JCVD's Prison Flick Deserves Another Look
When it comes to JCVD films, this is one, along with Black Eagle, that I've systematically avoided revisiting for years. And that's only because I just don't remember anything all that great about them when I first watched them back in the late 80's/early 90's. I know, that was a very long time ago, and if I've learned anything from revisiting films, it's that my initial reaction (especially at such a young age of around 13 or 14), doesn't always hold merit. I've learned that revisiting films usually change my mind drastically, and that's exactly what happened with Death Warrant.
Released in 1990, along with Lionheart, and at the peak of his stardom, Death Warrant would be JCVD's prison movie, much in the same way Lock Up is for Stallone just a year earlier. Though it was filmed before Lionheart, but released after due to distribution issues between Cannon and MGM, it's said that Seagal was also a contender for the lead as they were both going toe-to-toe as the martial arts/action star at the time (that was a great era for action films). It's also a slight detour for JCVD, as it strays a bit from action and more into the thriller territory. Some would even argue that it's even a horror film in some ways, which I could totally understand. But personally, it feels more like a thriller than anything, with some action elements thrown in to make his fans happy. In some ways, it feels a lot like the excellent and highly underrated The First Power, starring Lou Diamond Phillips, another thriller/horror/action hybrid that works remarkably well, but has gotten little attention since it's release.
I decided to happily revisit this one whilst in the middle of a Van Damme kick, and to my surprise, I loved every second of it. Everything about this works so well on any level; their's plenty of action and fighting to keep the action fans happy, and there's plenty of thriller elements to justify calling it a prison thriller, even down to the somewhat horror vibe when it comes to one of the films villains, a serial killer by the name of The Sandman, who constantly claims he "wants your dreams".
On the surface, Death Warrant, despite it's toe-dipping into several genres effectively, is a pretty straightforward film about a cop (Van Damme), who is sent undercover as an inmate to a prison where inmates are dying at an alarming rate. Once inside, he quickly realizes that the sadistic warden has his own agenda, and must learn to use the "system within the system" to get any answers. He also comes face to face with The Sandman (Patrick Kilpatrick) once again, whom he thought he killed earlier. With the threat of The Sandman blowing his cover as a cop, Burke (Van Damme) enlists the help of several prisoners and must figure out who's killing these inmates and try to survive long enough to uncover the truth.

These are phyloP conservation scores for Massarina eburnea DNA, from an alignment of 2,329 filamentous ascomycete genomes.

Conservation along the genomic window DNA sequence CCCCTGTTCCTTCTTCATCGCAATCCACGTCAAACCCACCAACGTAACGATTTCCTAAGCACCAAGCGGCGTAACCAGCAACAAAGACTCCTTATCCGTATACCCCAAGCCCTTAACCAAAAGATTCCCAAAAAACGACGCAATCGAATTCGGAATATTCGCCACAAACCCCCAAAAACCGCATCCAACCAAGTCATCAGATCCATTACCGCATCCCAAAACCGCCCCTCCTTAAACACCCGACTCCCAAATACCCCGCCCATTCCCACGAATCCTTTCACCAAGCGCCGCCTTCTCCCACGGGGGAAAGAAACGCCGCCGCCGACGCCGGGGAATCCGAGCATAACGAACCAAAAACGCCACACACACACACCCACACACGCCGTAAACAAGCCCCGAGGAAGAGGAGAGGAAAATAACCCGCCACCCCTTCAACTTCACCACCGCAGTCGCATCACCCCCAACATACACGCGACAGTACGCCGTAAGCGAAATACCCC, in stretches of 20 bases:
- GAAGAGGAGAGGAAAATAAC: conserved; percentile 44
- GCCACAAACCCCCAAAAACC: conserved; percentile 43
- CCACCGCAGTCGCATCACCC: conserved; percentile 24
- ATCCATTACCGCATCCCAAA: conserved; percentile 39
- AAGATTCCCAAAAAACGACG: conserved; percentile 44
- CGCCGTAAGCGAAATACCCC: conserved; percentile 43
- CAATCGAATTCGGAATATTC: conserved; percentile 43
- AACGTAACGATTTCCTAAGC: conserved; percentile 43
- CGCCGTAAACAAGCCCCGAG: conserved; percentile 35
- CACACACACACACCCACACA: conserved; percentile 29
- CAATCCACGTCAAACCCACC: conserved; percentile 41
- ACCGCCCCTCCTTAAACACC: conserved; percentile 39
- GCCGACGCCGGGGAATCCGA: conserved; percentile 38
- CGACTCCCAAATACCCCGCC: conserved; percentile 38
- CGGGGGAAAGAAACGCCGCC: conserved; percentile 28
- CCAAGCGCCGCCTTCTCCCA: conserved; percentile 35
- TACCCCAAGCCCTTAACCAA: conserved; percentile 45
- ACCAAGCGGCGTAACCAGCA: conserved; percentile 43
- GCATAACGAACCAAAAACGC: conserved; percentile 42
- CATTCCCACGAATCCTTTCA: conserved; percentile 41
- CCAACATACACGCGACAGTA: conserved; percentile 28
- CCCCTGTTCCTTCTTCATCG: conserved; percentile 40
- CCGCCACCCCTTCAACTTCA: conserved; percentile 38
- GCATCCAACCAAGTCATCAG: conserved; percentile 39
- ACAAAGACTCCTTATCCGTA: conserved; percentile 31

Written by Blade, Batman Begins and Man of Steel scribe Davis S. Goyer, Death Warrant would mark his first script, which would be followed by a string of low-budget films before hitting it big with the superhero genre years later, which, some would argue, wasn't necessarily a good thing. Goyer does a serviceable job here, giving the film a dark, bleak atmosphere and tone that is a hallmark of any film he writes or directs, but also keeping it very much a JCVD flick, which means lots of fighting. And this is the area that my memory betrays me, because I remember it being a bit boring, which as I watch it now was totally wrong. There are plenty of fights littered throughout, including one with the legendary Al Leong in a laundry room that I didn't see coming, and was aaaaawesome.
I think a lot of Death Warrant's success can and should be attributed to director Deran Sarafian, who really hadn't earned much credit as an action director up till this point, but handled the job phenomenally, giving the film a stylish, yet gritty look and tone that really surprised me. Visually, while prison movies can be pretty hard to film and make look interesting, he somehow pulls it off here and Death Warrant is a better film for it. It definitely carries a strong 90's "visual flavor", but done so in such a polished way that films like this just don't use anymore. Sarafian would deliver a few more action films like Gunmen and Terminal Velocity before transitioning strictly to television work, where he continues to work today.
I do have a few minor issues, like what is The Sandman's deal? What is it that he does exactly? It's never explained, other than he has some sort of supernatural power and is always saying "I'm the Sandman! I can't die!", yet he does....twice actually. And he's always talking about taking your dreams, but what does that mean? And how exactly does he do that? I think the idea of this villain (and really, he's one of two main villains in the film), is more exciting than the actual execution because as a character, he just doesn't make any sense and the film doesn't bother to flesh him out in any way. Still, Patrick Kilpatrick is always a reliable bad guy and he does what he can with the material and it works for the most part.
Highly entertaining, surprisingly solid, and another winner for Van Damme from his Golden Years, Death Warrant is a much better film than I gave it credit for, and one I will gladly include in my JCVD collection.